Monday, August 29, 2005

CNN and "New Orleans"

CNN International is extensively covering Hurricane Katrina. They're airing frequent reports from CNN's U.S. correspondents in the Gulf Coast area, and their meteorologists are providing frequent analyses that seem to be very competent. Like most Americans and many other people in the world, I'm following the story very closely and with great concern.

The devastation that will almost certainly be visited on the beautiful, historic city of New Orleans is particularly distressing. What makes it even sadder is we've always known this would happen, sooner or later. Like certain highly populated areas of California that will be devastated by huge earthquakes someday, it's always been a question not of if but of when.

There's no humor in the event, of course, but CNN International is lending a little unintentional humor of its own. Their anchor people are obviously chosen on some sort of quota basis. There's no other way to explain the representation among anchors of citizens of a wide variety of countries on every continent--well, maybe not Antarctica. The anchors are about half men and half women, with the women averaging at least 10 years younger than the men. The women, of course, are almost all drop-dead cute, at a minimum.

Few of the anchors seem to be journalists in any serious professional sense. Most of the women, in particular, don't appear to have been alive long enough to be real journalists. But I have to give them credit--they do a good job of reading whatever's on the teleprompter and posing canned questions to journalists in the field. Most would make good actors, in fact, which isn't far from what they are now.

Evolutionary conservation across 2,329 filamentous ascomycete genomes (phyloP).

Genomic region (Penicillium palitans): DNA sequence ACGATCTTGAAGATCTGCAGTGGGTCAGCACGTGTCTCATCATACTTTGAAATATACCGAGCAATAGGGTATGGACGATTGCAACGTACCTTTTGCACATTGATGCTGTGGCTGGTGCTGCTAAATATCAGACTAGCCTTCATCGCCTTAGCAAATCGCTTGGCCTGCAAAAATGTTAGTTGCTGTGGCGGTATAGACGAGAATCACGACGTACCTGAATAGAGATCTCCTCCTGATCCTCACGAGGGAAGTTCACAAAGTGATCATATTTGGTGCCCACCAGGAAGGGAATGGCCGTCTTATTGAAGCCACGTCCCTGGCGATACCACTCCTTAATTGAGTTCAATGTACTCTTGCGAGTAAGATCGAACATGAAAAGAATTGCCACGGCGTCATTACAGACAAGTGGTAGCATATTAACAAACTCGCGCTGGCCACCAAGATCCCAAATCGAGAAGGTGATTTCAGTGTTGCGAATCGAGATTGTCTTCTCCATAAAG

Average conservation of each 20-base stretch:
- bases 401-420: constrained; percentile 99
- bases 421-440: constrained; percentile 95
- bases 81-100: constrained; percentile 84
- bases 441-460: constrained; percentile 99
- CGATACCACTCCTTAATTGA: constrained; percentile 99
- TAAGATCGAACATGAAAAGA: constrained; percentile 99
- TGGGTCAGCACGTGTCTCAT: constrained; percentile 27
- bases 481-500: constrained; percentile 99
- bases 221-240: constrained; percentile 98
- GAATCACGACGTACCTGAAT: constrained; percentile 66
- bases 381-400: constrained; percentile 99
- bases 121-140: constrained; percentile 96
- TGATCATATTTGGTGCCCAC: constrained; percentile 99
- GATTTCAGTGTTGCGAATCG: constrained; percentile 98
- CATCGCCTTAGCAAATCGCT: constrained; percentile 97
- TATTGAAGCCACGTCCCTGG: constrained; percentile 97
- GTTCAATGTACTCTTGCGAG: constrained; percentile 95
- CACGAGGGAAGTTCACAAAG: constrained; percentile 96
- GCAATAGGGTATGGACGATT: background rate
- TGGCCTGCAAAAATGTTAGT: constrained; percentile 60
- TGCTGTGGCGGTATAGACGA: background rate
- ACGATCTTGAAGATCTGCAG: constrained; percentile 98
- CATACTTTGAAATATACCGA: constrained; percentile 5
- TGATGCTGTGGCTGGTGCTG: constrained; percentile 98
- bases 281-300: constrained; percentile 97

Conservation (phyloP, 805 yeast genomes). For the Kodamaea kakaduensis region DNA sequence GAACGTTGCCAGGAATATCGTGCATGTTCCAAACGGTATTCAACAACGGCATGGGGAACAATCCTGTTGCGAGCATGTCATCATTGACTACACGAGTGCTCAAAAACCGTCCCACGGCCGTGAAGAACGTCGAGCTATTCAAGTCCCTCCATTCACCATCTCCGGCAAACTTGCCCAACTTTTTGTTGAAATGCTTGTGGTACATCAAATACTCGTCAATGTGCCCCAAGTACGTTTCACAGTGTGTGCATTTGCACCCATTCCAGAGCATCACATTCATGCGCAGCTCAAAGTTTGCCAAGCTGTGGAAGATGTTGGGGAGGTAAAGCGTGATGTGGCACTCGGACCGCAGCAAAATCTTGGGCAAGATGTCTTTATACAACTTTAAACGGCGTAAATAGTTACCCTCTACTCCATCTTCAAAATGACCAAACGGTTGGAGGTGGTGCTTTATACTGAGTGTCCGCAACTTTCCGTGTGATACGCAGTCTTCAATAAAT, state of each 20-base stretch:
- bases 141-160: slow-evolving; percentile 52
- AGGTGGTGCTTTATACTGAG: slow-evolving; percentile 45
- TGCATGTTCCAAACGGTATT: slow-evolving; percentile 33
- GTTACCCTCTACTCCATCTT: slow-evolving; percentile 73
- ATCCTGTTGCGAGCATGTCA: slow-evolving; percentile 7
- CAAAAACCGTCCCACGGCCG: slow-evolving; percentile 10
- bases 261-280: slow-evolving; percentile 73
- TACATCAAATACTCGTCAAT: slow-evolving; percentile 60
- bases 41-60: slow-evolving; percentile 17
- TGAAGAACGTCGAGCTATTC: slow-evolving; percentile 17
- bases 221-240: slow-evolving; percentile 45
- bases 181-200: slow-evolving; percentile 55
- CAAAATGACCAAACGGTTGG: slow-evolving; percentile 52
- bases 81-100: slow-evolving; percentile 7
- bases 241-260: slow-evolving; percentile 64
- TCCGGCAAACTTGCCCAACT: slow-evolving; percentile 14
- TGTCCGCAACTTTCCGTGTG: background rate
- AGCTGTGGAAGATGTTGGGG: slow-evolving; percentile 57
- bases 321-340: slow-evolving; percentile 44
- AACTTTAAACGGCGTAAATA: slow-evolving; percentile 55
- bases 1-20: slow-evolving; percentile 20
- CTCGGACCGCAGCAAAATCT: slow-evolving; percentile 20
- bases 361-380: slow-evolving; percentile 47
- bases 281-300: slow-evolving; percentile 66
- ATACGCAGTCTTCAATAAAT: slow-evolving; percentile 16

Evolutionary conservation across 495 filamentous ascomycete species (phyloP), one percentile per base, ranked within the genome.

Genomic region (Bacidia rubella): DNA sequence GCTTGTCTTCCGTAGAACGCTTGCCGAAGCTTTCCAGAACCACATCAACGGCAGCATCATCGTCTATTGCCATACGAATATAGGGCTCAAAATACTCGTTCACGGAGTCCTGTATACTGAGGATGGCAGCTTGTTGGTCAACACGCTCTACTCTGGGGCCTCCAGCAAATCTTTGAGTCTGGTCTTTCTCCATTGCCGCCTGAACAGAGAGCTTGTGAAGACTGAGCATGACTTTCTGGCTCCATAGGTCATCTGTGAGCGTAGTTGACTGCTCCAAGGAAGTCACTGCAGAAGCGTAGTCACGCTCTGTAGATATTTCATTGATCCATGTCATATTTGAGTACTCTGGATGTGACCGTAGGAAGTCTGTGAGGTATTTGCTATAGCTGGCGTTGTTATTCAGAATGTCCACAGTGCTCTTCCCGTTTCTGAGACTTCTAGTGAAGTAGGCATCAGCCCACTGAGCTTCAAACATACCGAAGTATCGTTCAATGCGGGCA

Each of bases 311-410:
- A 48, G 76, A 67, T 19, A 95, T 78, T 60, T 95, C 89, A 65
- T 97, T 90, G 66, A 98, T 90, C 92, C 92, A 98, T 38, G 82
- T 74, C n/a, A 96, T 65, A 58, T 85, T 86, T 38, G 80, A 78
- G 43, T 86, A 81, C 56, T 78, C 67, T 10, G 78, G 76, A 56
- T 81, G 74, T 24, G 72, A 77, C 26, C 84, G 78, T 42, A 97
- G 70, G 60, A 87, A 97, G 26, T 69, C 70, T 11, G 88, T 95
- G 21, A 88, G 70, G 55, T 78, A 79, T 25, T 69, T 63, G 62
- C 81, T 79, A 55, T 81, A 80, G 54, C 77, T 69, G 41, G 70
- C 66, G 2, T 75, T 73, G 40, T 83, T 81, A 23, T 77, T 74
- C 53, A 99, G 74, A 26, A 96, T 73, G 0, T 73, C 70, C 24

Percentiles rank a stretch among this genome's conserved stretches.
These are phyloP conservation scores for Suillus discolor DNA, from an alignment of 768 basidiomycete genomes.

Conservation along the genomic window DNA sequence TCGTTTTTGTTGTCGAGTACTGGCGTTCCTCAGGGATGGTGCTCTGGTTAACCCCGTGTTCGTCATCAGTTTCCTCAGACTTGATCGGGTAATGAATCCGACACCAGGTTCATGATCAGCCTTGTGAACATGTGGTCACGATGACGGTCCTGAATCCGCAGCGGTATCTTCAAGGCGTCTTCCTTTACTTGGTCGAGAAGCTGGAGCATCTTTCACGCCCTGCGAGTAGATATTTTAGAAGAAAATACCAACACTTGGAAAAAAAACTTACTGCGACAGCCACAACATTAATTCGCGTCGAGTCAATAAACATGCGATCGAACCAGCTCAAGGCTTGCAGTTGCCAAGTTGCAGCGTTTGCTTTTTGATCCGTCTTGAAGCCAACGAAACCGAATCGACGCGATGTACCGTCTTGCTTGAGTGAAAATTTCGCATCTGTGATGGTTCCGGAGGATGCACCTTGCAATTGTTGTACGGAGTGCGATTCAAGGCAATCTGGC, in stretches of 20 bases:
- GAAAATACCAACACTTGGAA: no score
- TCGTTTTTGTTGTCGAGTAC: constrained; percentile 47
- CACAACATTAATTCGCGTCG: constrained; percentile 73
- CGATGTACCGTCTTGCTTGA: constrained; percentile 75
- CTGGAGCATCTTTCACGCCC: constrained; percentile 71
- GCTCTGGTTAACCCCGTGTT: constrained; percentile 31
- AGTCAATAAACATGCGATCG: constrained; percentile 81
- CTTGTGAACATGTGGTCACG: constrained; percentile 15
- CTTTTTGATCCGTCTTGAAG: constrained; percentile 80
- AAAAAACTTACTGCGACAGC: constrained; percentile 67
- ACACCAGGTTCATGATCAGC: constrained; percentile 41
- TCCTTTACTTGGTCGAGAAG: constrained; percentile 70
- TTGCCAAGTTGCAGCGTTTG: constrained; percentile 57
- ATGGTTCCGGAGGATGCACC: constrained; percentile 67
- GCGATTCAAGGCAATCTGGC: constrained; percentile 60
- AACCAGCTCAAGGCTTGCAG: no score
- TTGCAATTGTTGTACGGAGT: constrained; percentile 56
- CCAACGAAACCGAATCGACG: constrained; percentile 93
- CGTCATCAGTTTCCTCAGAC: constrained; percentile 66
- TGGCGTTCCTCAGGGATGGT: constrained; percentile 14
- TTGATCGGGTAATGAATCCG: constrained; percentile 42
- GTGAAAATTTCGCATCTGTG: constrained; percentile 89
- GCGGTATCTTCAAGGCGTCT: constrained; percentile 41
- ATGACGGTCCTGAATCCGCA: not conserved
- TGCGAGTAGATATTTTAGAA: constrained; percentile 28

CNN International has obviously made an effort to teach their anchors how to say "New Orleans." To their credit, the anchors all speak excellent English, no matter what their native language may be. Most have an accent of some sort, and most commonly it's tinged with a touch of England, undoubtedly reflecting where and how they were educated.

None of them are saying "New Orleans" with a full pronunciation of the "eans" like damn Yankees in the U.S. say it. Most are saying something like "New Orlins," which isn't too bad. Some American Yankees can even manage that. But some of them, probably as a result of CNN International's pronunciation guidance plus their own accents, are saying "Noo Awlins" just like a Cajun would say it. When it comes from some glamorous young anchor lady with obvious roots somewhere in or near Asia, it's hilarious--in a good way.

Larry King, of course, is an exception. He still says "New Orleans" like a New Yorker. I guess he didn't get the memo.


Anonymous howard said...

I'm not from the South, Tom, so I'm only guessing: is the proper pronunciation of New Orleans "Naw Lens"? I have a couple friends from down South (not LA, though) and they always used that two syllable version of the city's name.

2:51 AM, August 30, 2005  
Blogger Tom Carter said...

Sorry, Howard, "Naw Lens" doesn't sound right. There are a lot of interviews these days with Louisiana Governor Kathleen Blanco and New Orleans Mayor Ray Nagin. They both say, correctly, "Noo Awlins" without too much stress on the "Noo" and appropriate stress on the "Aw."

This looks pretty silly in print, but that's the way to say it.

12:48 PM, September 02, 2005  

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